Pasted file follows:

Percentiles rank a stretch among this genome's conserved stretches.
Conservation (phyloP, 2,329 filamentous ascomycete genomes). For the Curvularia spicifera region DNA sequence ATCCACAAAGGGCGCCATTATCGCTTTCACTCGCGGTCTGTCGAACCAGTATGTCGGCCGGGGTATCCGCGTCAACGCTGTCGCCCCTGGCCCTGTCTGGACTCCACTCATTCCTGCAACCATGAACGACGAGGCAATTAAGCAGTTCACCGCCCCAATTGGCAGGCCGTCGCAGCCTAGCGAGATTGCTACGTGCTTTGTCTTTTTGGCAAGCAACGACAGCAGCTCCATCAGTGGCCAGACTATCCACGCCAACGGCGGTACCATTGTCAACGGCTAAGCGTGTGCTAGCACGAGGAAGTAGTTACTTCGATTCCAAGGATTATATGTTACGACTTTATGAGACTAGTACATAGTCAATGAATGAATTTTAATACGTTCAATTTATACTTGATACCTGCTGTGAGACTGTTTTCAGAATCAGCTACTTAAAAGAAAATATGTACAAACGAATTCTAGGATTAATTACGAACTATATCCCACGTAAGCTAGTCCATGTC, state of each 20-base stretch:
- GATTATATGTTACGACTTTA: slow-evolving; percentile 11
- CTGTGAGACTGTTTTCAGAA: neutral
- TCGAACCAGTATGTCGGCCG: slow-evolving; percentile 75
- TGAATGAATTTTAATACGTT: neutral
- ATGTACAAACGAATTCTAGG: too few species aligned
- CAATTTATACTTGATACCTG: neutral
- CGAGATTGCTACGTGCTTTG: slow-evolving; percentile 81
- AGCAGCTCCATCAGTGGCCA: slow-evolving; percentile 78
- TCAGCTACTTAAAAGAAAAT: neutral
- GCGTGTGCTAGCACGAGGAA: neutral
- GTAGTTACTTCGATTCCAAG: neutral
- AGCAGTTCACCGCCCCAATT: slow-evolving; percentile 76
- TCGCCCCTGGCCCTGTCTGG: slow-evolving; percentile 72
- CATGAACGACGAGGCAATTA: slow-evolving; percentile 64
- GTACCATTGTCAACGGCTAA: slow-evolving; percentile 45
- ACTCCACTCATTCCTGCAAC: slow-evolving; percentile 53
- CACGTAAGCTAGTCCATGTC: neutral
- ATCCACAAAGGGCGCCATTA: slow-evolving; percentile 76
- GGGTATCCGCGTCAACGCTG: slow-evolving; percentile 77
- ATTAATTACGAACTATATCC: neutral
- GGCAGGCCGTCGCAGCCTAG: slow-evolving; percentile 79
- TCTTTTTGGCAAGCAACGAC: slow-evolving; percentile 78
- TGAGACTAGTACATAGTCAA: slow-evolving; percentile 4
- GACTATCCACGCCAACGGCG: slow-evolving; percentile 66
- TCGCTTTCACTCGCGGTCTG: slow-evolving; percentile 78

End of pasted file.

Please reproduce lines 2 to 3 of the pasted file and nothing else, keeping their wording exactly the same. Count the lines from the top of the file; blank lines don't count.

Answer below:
Conservation (phyloP, 2,329 filamentous ascomycete genomes). For the Curvularia spicifera region DNA sequence ATCCACAAAGGGCGCCATTATCGCTTTCACTCGCGGTCTGTCGAACCAGTATGTCGGCCGGGGTATCCGCGTCAACGCTGTCGCCCCTGGCCCTGTCTGGACTCCACTCATTCCTGCAACCATGAACGACGAGGCAATTAAGCAGTTCACCGCCCCAATTGGCAGGCCGTCGCAGCCTAGCGAGATTGCTACGTGCTTTGTCTTTTTGGCAAGCAACGACAGCAGCTCCATCAGTGGCCAGACTATCCACGCCAACGGCGGTACCATTGTCAACGGCTAAGCGTGTGCTAGCACGAGGAAGTAGTTACTTCGATTCCAAGGATTATATGTTACGACTTTATGAGACTAGTACATAGTCAATGAATGAATTTTAATACGTTCAATTTATACTTGATACCTGCTGTGAGACTGTTTTCAGAATCAGCTACTTAAAAGAAAATATGTACAAACGAATTCTAGGATTAATTACGAACTATATCCCACGTAAGCTAGTCCATGTC, state of each 20-base stretch:
- GATTATATGTTACGACTTTA: slow-evolving; percentile 11